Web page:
Dry eye disease and work productivity loss in visual display users

The Osaka study

Miki Uchino, Yuichi Uchino, Murat Dogru, Motoko Kawashima, Norihiko Yokoi, Aoi Komuro, Yukiko Sonomura, Hiroaki Kato, Shigeru Kinoshita, Debra A. Schaumberg, Kazuo Tsubota

Research output: Contribution to journalArticle

64 Citations (Scopus)

Abstract

Purpose To estimate the impact of dry eye disease (DED) on work performance and productivity in office workers using visual display terminals (VDTs). Design Cross-sectional study. Methods Six hundred seventy-two Japanese young and middle-aged office workers using VDTs completed a questionnaire that was designed to measured at-work performance deficits and productivity losses using the Japanese version of the Work Limitations Questionnaire, completed by e-mail. Using the Japanese dry eye diagnostic criteria, respondents were classified into 3 groups: definite DED, probable DED, and non DED. Results Of the 672 office workers, 553 subjects (82.3%), including 366 men and 187 women, completed the questionnaire and underwent clinical evaluation. As for the total workplace productivity loss, the non DED group demonstrated a loss of 3.56%, those with probable DED demonstrated a loss of 4.06%, and those with definite DED demonstrated a loss of 4.82%, indicating significantly worse performance and productivity (P =.014, trend test). For the 4 subscales, DED was associated with significantly lower on-the-job time management (P =.009, trend test) and combined mental performance and interpersonal functioning (P =.011, trend test). After controlling for age, sex, VDT working hours, and diagnosis of DED, time management, physical demands, and mental and interpersonal functioning showed a significant relationship to DED (each P >.05). Annual DED productivity losses were estimated to be $6160 per employee when measured by total production and $1178 per employee calculated by wage. Conclusions This study indicated that there is a significant impact of DED on the total productivity of Japanese VDT users.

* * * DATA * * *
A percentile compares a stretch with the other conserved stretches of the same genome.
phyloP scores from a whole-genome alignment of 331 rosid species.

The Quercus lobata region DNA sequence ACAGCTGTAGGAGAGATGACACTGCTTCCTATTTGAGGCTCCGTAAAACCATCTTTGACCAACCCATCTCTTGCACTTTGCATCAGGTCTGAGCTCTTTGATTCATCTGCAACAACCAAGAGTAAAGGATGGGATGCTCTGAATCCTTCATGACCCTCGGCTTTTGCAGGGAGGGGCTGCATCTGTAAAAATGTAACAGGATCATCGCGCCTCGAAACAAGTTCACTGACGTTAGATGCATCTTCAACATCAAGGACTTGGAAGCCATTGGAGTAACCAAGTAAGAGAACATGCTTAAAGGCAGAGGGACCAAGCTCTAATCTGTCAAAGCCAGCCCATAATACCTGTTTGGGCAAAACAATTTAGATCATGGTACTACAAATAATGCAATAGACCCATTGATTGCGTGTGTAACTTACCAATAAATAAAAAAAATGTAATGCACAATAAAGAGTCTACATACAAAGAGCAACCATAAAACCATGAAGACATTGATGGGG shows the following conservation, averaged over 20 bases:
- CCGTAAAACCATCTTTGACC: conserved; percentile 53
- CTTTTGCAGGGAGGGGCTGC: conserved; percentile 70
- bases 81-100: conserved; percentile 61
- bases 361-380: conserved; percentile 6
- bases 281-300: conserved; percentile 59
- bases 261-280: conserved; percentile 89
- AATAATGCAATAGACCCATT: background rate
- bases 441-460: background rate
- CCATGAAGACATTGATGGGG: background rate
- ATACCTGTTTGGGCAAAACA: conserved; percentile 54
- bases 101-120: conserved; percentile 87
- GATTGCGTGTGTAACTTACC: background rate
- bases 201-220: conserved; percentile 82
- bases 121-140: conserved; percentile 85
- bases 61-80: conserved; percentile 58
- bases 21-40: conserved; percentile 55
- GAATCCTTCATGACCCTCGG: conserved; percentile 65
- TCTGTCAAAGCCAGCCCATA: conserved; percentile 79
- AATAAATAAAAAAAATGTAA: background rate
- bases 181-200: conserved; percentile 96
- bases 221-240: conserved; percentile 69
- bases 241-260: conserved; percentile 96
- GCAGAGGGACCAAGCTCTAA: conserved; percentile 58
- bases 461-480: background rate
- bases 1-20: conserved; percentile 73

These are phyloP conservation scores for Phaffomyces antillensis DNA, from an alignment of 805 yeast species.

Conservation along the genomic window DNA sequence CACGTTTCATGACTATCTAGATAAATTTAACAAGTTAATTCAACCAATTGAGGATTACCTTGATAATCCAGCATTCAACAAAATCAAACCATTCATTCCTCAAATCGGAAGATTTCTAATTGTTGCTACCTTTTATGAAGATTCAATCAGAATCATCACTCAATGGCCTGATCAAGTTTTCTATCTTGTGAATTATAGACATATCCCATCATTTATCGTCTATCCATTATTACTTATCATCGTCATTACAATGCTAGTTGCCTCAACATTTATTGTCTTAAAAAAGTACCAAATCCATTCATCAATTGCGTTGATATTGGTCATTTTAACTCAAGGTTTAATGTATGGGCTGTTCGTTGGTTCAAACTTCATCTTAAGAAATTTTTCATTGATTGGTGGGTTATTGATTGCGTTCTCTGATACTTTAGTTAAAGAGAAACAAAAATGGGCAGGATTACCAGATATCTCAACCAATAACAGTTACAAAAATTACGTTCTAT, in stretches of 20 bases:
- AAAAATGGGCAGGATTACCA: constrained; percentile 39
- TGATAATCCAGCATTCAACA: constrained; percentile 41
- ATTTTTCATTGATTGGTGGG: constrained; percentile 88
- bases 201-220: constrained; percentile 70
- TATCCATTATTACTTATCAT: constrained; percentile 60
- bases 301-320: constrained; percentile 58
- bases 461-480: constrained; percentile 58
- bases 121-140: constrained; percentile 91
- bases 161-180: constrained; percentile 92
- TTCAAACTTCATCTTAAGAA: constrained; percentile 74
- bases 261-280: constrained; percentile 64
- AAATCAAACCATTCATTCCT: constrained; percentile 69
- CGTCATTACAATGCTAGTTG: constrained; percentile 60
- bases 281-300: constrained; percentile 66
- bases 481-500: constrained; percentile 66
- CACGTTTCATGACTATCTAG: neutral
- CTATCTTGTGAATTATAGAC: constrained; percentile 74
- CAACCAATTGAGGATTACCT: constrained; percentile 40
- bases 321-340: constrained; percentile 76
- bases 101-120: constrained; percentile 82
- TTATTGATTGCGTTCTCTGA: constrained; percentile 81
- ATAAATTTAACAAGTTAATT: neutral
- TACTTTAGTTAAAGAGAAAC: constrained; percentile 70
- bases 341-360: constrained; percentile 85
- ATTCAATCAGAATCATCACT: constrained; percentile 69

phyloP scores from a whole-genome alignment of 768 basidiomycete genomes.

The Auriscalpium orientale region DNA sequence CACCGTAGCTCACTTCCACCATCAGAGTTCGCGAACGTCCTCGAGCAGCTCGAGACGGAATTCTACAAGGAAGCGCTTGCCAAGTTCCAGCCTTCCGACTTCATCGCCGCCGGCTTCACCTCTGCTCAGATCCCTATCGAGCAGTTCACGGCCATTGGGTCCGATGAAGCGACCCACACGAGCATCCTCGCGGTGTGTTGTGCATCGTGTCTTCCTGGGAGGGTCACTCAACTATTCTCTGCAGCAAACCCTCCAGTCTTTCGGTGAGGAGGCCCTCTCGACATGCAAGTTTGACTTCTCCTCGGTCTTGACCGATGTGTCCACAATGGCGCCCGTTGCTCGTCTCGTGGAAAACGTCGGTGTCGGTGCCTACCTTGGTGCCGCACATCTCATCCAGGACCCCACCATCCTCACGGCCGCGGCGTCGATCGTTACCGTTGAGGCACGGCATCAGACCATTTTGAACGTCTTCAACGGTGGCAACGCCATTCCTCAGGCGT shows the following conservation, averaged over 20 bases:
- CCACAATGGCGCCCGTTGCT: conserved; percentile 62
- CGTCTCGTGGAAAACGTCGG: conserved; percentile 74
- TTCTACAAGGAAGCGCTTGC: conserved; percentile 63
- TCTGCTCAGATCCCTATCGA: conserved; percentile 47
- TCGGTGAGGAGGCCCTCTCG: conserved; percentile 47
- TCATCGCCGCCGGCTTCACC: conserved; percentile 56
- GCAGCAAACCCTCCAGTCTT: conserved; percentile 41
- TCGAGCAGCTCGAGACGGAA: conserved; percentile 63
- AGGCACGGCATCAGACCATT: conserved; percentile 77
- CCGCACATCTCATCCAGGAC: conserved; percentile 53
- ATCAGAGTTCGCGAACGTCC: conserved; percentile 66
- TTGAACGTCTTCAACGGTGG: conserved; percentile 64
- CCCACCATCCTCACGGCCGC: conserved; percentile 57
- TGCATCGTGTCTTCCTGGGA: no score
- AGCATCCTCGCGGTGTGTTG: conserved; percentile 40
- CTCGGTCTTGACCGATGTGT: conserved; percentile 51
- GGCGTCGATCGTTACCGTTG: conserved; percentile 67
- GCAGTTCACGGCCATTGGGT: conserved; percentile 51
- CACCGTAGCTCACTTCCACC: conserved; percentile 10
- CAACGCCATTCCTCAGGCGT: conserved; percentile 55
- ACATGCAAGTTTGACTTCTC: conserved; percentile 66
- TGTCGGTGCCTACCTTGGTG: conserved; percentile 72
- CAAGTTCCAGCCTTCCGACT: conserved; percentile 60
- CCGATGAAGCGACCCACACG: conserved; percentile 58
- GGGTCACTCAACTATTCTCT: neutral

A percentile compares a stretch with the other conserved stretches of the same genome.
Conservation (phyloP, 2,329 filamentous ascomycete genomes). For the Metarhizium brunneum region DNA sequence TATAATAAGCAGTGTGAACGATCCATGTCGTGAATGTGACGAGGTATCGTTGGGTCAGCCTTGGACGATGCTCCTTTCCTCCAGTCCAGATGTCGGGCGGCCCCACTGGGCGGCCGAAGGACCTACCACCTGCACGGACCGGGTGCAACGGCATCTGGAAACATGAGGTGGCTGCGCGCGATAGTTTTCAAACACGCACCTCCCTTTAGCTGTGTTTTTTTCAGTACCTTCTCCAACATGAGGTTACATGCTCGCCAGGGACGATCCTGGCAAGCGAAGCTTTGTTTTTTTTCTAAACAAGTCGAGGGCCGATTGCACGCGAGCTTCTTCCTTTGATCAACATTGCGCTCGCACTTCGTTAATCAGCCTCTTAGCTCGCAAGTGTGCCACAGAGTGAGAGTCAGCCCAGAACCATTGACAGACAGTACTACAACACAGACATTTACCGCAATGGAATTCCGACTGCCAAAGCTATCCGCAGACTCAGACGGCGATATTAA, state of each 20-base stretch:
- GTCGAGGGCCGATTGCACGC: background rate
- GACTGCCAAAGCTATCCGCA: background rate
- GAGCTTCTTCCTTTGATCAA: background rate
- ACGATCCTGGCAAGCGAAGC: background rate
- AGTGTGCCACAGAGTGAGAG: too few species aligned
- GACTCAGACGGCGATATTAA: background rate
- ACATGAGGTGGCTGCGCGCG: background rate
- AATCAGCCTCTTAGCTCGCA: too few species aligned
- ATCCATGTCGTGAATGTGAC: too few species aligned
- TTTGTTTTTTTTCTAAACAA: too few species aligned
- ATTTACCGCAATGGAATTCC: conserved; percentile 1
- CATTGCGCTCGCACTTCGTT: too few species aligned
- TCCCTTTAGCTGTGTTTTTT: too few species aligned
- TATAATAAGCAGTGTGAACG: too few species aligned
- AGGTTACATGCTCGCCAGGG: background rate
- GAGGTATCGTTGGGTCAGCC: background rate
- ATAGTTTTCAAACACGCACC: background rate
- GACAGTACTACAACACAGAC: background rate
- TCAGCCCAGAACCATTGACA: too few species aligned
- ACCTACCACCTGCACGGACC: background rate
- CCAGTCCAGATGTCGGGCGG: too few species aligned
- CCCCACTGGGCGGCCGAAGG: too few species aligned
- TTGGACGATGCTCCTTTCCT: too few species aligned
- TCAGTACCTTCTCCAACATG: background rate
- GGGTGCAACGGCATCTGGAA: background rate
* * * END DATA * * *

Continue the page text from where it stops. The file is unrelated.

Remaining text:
Original languageEnglish
Pages (from-to)294-300
Number of pages7
JournalAmerican Journal of Ophthalmology
Volume157
Issue number2
DOIs
Publication statusPublished - 2014 Feb

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Eye Diseases
Efficiency
Time Management
Intelligence Tests
Salaries and Fringe Benefits
Postal Service
Disease Management
Workplace
Cross-Sectional Studies

ASJC Scopus subject areas

  • Ophthalmology

Cite this

Dry eye disease and work productivity loss in visual display users : The Osaka study. / Uchino, Miki; Uchino, Yuichi; Dogru, Murat; Kawashima, Motoko; Yokoi, Norihiko; Komuro, Aoi; Sonomura, Yukiko; Kato, Hiroaki; Kinoshita, Shigeru; Schaumberg, Debra A.; Tsubota, Kazuo.

In: American Journal of Ophthalmology, Vol. 157, No. 2, 02.2014, p. 294-300.

Research output: Contribution to journalArticle

Uchino, M, Uchino, Y, Dogru, M, Kawashima, M, Yokoi, N, Komuro, A, Sonomura, Y, Kato, H, Kinoshita, S, Schaumberg, DA & Tsubota, K 2014, 'Dry eye disease and work productivity loss in visual display users: The Osaka study', American Journal of Ophthalmology, vol. 157, no. 2, pp. 294-300. https://doi.org/10.1016/j.ajo.2013.10.014
Uchino, Miki ; Uchino, Yuichi ; Dogru, Murat ; Kawashima, Motoko ; Yokoi, Norihiko ; Komuro, Aoi ; Sonomura, Yukiko ; Kato, Hiroaki ; Kinoshita, Shigeru ; Schaumberg, Debra A. ; Tsubota, Kazuo. / Dry eye disease and work productivity loss in visual display users : The Osaka study. In: American Journal of Ophthalmology. 2014 ; Vol. 157, No. 2. pp. 294-300.
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